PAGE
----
After a long break over the winter months, we are back to update on the blog as the new photoID season approaches at a very fast speed. We have spent the winter months processing the thousands of photographs collected in 2017 as well as tidying up the 2016 data. Because 2016 was our first year of collection, the workload was considerable given that we had to build the seal catalogues for each study site from scratch. Now that the photoID catalogues are built for each area, the processing of new photographs is a bit quicker. Also, we have been testing different recognition software to help us match seals. Keep an eye on this space for an update on how we use these.
Like last summer, our colleague Andy Law will be heading out on the boats that leave from Dunvegan Castle (Isle of Skye) to photographs the seals hauled out in the skerries of Loch Dunvegan. I personally will be heading up to Orkney in a week to start monitoring the selected haulout sites in Burray and Widewall Bay. The Kintyre sites will be monitored by Izzy Langley this year. Ahead of the pupping season, last week we took a short trip to Kintyre to check the haulout sites and explore how these change through the day with the tide to figure our when and from where is best to photograph seals. We were lucky to have Craig with us to show us around, and give us the best tips based on his experience monitoring the sites for the last couple of years.
After a nice but long drive we arrived at sunny Campbeltown in the late afternoon, in time to have a quick look at a couple of the haulout sites. The first one was in Peninver, and even though the tide was really high we found a nice group of seals resting on some exposed rocks very (VERY) close to the shore. It was very interesting to see how those seals, who are used to having people walking nearby were used to our presence, showing no signs of being disturbed. This apparent habituation of the seals to people walking nearby tends to be the exception more than the norm. Seals are generally vigilant when onshore, and tend to get easily disturbed when people get into close proximity. That is why it is so important to keep a distance and a low profile when approaching haulout sites to avoid disturbing the seals.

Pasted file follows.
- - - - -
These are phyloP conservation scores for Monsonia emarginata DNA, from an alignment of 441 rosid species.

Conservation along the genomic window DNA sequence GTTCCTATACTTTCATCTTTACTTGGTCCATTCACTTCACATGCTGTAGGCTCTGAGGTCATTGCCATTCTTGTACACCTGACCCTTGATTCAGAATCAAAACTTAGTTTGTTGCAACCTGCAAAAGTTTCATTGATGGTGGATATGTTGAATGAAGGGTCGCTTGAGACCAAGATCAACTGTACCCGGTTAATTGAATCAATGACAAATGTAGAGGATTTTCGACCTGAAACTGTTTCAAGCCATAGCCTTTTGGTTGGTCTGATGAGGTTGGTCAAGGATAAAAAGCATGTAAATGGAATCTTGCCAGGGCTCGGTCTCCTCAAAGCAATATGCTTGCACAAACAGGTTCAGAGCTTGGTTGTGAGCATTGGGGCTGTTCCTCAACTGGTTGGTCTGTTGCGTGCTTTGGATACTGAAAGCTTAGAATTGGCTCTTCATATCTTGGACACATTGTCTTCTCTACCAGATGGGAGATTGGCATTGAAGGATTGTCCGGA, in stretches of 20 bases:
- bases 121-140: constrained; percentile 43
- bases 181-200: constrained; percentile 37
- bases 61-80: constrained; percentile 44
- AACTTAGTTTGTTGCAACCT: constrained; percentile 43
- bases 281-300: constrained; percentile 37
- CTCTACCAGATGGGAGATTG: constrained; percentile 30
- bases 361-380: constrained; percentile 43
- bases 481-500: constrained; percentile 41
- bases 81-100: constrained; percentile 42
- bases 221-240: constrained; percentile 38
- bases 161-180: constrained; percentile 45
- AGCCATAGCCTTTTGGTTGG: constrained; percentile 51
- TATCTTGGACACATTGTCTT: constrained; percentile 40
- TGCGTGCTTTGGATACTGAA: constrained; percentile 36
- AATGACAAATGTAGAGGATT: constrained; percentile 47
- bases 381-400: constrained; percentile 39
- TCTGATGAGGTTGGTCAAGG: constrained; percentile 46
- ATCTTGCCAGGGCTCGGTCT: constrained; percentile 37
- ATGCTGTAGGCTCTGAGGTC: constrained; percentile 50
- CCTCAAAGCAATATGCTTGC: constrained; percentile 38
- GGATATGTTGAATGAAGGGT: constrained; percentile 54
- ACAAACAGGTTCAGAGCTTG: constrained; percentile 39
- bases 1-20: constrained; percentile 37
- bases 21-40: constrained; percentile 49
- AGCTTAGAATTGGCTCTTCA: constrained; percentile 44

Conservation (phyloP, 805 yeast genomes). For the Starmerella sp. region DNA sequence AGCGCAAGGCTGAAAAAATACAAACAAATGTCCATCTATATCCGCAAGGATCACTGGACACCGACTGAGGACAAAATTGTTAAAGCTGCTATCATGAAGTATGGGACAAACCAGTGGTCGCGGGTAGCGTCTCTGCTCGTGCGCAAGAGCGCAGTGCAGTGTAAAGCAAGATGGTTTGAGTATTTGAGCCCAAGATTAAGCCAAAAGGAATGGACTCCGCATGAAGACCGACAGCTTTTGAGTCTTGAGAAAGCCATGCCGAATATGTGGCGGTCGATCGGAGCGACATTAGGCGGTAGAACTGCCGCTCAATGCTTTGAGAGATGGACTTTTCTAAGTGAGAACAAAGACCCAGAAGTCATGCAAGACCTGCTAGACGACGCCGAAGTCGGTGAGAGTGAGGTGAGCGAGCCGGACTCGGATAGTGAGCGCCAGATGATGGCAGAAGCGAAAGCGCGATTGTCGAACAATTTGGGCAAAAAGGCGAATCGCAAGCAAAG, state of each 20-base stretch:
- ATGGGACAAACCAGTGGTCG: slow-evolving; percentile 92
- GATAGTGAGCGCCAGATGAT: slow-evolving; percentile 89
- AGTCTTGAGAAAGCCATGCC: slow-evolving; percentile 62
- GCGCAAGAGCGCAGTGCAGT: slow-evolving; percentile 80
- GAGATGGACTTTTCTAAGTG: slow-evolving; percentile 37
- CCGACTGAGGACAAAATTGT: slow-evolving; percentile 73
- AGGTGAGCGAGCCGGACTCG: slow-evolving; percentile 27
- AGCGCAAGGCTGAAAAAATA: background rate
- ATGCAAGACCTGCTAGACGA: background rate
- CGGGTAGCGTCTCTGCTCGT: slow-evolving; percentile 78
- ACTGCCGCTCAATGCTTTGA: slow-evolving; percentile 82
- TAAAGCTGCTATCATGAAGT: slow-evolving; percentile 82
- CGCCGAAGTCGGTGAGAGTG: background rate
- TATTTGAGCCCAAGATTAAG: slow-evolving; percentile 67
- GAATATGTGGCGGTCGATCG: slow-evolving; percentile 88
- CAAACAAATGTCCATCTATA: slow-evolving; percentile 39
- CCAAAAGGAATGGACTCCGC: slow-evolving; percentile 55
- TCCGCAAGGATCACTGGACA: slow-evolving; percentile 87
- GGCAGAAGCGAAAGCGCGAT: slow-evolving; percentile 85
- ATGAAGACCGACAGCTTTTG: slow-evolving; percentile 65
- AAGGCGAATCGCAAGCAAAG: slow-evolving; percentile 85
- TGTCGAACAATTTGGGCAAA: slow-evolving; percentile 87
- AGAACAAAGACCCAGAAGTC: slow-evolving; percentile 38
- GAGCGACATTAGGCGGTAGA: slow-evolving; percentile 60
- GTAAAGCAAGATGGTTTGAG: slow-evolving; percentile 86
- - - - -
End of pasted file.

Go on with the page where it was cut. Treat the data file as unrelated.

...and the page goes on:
We also headed up a bit further north in Ardnacross Bay to check on a haulout site that tends to be busy during the summer. Given that it was high tide there were no seals around except in the water, but it was a good opportunity to check on the access to the site.
The next morning we woke up early and headed straight to the remaining haulout sites while the tide was low. We found a small group of seals hauled out at Muller Island, for which the observation point is set up very nicely at an elevated grassy path that allows us to observe and photograph the seals without causing any disturbance. We made a note that some of the females were obviously pregnant, showing extra round bellies.
To finish off the morning we headed south to the tip of the Kintyre peninsula, where another small group of harbour seals tends to rest during low tide. In there we found a mixed group of harbour seals of different age classes, including some pregnant females and a couple of juveniles. Izzy will be going back to these haulout sites during June and July to document all seals, with special interest on the mum-pup pairs. I wonder which site will have the first pups?
Written by Mònica